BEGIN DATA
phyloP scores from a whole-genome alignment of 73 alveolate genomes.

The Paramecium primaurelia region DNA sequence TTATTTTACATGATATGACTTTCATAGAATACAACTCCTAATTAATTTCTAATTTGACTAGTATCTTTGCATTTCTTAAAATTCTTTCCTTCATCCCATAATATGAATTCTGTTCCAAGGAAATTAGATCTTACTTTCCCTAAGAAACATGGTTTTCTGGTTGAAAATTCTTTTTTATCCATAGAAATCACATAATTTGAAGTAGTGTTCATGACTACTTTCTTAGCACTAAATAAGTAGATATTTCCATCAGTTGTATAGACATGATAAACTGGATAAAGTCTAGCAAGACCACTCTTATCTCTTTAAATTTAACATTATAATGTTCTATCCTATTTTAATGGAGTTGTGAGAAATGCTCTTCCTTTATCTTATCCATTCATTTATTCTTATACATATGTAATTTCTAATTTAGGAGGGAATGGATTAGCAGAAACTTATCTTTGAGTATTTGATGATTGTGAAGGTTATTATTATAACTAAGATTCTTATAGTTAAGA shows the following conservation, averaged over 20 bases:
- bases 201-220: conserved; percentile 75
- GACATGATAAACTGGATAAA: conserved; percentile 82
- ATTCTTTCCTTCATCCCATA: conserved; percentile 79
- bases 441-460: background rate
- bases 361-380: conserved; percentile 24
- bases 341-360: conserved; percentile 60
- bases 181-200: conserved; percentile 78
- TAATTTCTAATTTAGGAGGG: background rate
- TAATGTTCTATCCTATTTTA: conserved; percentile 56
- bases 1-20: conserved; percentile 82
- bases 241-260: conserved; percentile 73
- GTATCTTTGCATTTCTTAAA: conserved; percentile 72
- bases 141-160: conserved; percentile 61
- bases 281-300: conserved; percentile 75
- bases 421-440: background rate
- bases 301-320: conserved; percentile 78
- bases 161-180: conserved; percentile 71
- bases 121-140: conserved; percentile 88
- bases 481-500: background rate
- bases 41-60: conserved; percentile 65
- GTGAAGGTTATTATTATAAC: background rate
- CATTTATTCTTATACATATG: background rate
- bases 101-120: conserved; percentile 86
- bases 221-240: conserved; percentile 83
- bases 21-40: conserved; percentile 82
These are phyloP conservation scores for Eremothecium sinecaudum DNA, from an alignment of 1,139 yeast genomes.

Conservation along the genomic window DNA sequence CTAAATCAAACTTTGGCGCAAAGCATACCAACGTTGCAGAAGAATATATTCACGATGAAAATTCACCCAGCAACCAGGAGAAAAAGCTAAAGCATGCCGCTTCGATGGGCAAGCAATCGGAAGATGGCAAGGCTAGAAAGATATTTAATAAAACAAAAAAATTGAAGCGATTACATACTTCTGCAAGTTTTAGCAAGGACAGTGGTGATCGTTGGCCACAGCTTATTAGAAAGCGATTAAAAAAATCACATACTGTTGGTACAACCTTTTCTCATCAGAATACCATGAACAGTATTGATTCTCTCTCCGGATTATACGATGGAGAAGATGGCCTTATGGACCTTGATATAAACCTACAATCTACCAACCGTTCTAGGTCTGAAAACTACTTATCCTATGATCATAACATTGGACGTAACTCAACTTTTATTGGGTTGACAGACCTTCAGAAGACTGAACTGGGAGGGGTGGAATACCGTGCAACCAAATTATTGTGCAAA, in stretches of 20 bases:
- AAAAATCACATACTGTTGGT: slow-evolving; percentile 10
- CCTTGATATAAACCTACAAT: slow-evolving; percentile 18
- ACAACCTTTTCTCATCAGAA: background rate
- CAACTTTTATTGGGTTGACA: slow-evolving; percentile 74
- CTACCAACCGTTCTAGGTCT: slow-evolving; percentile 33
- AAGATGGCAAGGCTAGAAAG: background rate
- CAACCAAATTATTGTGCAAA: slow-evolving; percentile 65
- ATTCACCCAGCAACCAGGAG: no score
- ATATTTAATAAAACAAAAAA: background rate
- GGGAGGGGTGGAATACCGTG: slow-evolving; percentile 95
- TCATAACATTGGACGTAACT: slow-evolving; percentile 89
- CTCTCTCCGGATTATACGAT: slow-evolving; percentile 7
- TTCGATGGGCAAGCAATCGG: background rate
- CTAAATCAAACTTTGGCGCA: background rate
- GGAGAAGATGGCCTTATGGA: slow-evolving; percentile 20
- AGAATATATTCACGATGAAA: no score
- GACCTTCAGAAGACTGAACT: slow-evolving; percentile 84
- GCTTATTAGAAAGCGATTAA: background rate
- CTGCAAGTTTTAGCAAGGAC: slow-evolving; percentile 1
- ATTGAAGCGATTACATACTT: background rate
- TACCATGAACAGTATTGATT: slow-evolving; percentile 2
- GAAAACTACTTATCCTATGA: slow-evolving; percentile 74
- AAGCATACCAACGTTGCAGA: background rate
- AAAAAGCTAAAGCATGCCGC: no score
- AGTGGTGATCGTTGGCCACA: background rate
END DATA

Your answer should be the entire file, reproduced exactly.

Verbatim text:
phyloP scores from a whole-genome alignment of 73 alveolate genomes.

The Paramecium primaurelia region DNA sequence TTATTTTACATGATATGACTTTCATAGAATACAACTCCTAATTAATTTCTAATTTGACTAGTATCTTTGCATTTCTTAAAATTCTTTCCTTCATCCCATAATATGAATTCTGTTCCAAGGAAATTAGATCTTACTTTCCCTAAGAAACATGGTTTTCTGGTTGAAAATTCTTTTTTATCCATAGAAATCACATAATTTGAAGTAGTGTTCATGACTACTTTCTTAGCACTAAATAAGTAGATATTTCCATCAGTTGTATAGACATGATAAACTGGATAAAGTCTAGCAAGACCACTCTTATCTCTTTAAATTTAACATTATAATGTTCTATCCTATTTTAATGGAGTTGTGAGAAATGCTCTTCCTTTATCTTATCCATTCATTTATTCTTATACATATGTAATTTCTAATTTAGGAGGGAATGGATTAGCAGAAACTTATCTTTGAGTATTTGATGATTGTGAAGGTTATTATTATAACTAAGATTCTTATAGTTAAGA shows the following conservation, averaged over 20 bases:
- bases 201-220: conserved; percentile 75
- GACATGATAAACTGGATAAA: conserved; percentile 82
- ATTCTTTCCTTCATCCCATA: conserved; percentile 79
- bases 441-460: background rate
- bases 361-380: conserved; percentile 24
- bases 341-360: conserved; percentile 60
- bases 181-200: conserved; percentile 78
- TAATTTCTAATTTAGGAGGG: background rate
- TAATGTTCTATCCTATTTTA: conserved; percentile 56
- bases 1-20: conserved; percentile 82
- bases 241-260: conserved; percentile 73
- GTATCTTTGCATTTCTTAAA: conserved; percentile 72
- bases 141-160: conserved; percentile 61
- bases 281-300: conserved; percentile 75
- bases 421-440: background rate
- bases 301-320: conserved; percentile 78
- bases 161-180: conserved; percentile 71
- bases 121-140: conserved; percentile 88
- bases 481-500: background rate
- bases 41-60: conserved; percentile 65
- GTGAAGGTTATTATTATAAC: background rate
- CATTTATTCTTATACATATG: background rate
- bases 101-120: conserved; percentile 86
- bases 221-240: conserved; percentile 83
- bases 21-40: conserved; percentile 82
These are phyloP conservation scores for Eremothecium sinecaudum DNA, from an alignment of 1,139 yeast genomes.

Conservation along the genomic window DNA sequence CTAAATCAAACTTTGGCGCAAAGCATACCAACGTTGCAGAAGAATATATTCACGATGAAAATTCACCCAGCAACCAGGAGAAAAAGCTAAAGCATGCCGCTTCGATGGGCAAGCAATCGGAAGATGGCAAGGCTAGAAAGATATTTAATAAAACAAAAAAATTGAAGCGATTACATACTTCTGCAAGTTTTAGCAAGGACAGTGGTGATCGTTGGCCACAGCTTATTAGAAAGCGATTAAAAAAATCACATACTGTTGGTACAACCTTTTCTCATCAGAATACCATGAACAGTATTGATTCTCTCTCCGGATTATACGATGGAGAAGATGGCCTTATGGACCTTGATATAAACCTACAATCTACCAACCGTTCTAGGTCTGAAAACTACTTATCCTATGATCATAACATTGGACGTAACTCAACTTTTATTGGGTTGACAGACCTTCAGAAGACTGAACTGGGAGGGGTGGAATACCGTGCAACCAAATTATTGTGCAAA, in stretches of 20 bases:
- AAAAATCACATACTGTTGGT: slow-evolving; percentile 10
- CCTTGATATAAACCTACAAT: slow-evolving; percentile 18
- ACAACCTTTTCTCATCAGAA: background rate
- CAACTTTTATTGGGTTGACA: slow-evolving; percentile 74
- CTACCAACCGTTCTAGGTCT: slow-evolving; percentile 33
- AAGATGGCAAGGCTAGAAAG: background rate
- CAACCAAATTATTGTGCAAA: slow-evolving; percentile 65
- ATTCACCCAGCAACCAGGAG: no score
- ATATTTAATAAAACAAAAAA: background rate
- GGGAGGGGTGGAATACCGTG: slow-evolving; percentile 95
- TCATAACATTGGACGTAACT: slow-evolving; percentile 89
- CTCTCTCCGGATTATACGAT: slow-evolving; percentile 7
- TTCGATGGGCAAGCAATCGG: background rate
- CTAAATCAAACTTTGGCGCA: background rate
- GGAGAAGATGGCCTTATGGA: slow-evolving; percentile 20
- AGAATATATTCACGATGAAA: no score
- GACCTTCAGAAGACTGAACT: slow-evolving; percentile 84
- GCTTATTAGAAAGCGATTAA: background rate
- CTGCAAGTTTTAGCAAGGAC: slow-evolving; percentile 1
- ATTGAAGCGATTACATACTT: background rate
- TACCATGAACAGTATTGATT: slow-evolving; percentile 2
- GAAAACTACTTATCCTATGA: slow-evolving; percentile 74
- AAGCATACCAACGTTGCAGA: background rate
- AAAAAGCTAAAGCATGCCGC: no score
- AGTGGTGATCGTTGGCCACA: background rate